Kousa Dogwood fruit edible Newton MA

Foraging in Newton: Wild Edible Plants Abound at Soccer Fields, Dog Parks and Schools!

Foraging for edible plants and berries is not the first thing that comes to mind when you live in a suburban city like Newton. Yet, the foraging is abundant at schoolyards, dog parks, and soccer fields. At least, that is where I found all these specimens. I don’t know too much about mushrooms and would strongly recommend AGAINST gathering wild mushrooms unless you are an expert. I only include the mushrooms-on-tree photos for their dramatic beauty.

I am an amateur and I read the books below then found plants I thought looked familiar while walking my dog at dog parks and at soccer fields. I  took pictures with my iPhone thinking that it would be easier to identify rather than lugging around 4 books. I still am not sure of some of these plants. Looks like I need to take more photos!

These were the books that I used to identify the plants. I am a beginner so again I would caution against eating items found in the wild without positive identification! If you know about any of the plants below or other edible plants found in Newton, please help me out with a comment. Thank you!

p.s. It was this article in Savuer Magazine that got me interested in foraging. The author, Ava Chin, uses foraging as a way of coping with grief. What a wonderfully positive way to remember her grandmother! The plants below were collected by Ava from Brooklyn’s Prospect Park. These plants grow in Newton too! I will add more photos to this post as I find more plants.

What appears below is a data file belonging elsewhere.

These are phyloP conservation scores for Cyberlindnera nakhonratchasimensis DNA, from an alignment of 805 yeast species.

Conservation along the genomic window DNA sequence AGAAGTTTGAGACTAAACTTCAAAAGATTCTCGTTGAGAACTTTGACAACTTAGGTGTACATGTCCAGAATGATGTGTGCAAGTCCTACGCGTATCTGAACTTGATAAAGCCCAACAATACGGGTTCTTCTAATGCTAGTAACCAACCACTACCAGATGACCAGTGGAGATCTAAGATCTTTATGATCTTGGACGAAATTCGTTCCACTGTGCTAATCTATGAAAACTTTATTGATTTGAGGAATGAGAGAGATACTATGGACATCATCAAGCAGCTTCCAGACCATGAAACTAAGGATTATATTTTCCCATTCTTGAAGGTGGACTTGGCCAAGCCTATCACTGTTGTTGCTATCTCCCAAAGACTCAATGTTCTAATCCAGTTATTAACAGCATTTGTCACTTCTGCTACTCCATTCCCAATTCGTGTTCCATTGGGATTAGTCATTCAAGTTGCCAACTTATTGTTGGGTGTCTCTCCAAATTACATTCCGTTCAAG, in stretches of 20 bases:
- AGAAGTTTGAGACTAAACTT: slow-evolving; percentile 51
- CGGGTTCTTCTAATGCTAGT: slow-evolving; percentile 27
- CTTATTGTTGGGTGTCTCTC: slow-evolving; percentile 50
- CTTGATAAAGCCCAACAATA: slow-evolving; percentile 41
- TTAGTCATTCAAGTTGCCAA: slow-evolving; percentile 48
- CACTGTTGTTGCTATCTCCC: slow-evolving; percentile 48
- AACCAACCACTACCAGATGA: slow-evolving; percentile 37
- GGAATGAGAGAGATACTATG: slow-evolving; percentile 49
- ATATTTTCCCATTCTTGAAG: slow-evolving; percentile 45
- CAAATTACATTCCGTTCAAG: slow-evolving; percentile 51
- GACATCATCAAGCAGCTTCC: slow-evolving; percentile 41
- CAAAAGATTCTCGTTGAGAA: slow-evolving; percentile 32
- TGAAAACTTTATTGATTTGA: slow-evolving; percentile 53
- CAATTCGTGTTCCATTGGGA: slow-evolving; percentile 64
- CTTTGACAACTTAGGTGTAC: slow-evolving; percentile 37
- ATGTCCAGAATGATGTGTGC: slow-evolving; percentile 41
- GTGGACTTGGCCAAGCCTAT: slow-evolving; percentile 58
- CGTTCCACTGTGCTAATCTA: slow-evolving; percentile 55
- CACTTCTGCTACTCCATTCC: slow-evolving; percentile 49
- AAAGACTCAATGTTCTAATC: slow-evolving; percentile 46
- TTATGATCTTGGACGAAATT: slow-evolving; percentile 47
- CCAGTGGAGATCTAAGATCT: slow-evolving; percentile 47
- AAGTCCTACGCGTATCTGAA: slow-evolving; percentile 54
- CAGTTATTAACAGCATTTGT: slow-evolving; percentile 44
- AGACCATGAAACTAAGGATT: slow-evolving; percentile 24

Saveur Magazine Eternal Spring foraging in parks I Love Newton MA

These are the plants that I found in Newton:

This was growing in Cold Spring Park in Newton Highlands near the dog park. This could be Chicken of Woods but I am not sure. It is, however, growing off the side of a tree.


This is growing at Cold Spring Park in the off-leash dog park. I think it’s a Serviceberry. The berries resemble long-stemmed blueberries.


This Echinacea plant is growing in front of Peirce Elementary School. It’s a common flower grown in gardens. Some species are used in herbal medicines and some are cultivated in gardens for their showy flowers.


edible Newton foraging Newton I Love Newton SumacMy dog ate these berries when he was a puppy playing at the dog park at Cold Spring Park. I realize now that it is Smooth Sumac berries that the Native Americans used to make a refreshing drink.


I think this is Pokeweed. The young shoots and leafy tips can be cooked as a kind of asparagus-like vegetable. The root, seeds, and mature stems and leaves are dangerously POISONOUS!! I’d stay away from this one!


This was also growing at Cold Spring. I think it’s a Chokeberry.  I wish I had a better shot of the leaves to be sure.

From Libby Shaw: The berries on the plant your article tentatively identifies as chokeberry look to me like the fruits of a stubbornly invasive vine called porcelain berry. I know of no other plant that has fruits with that range of colors. The berries reportedly are edible.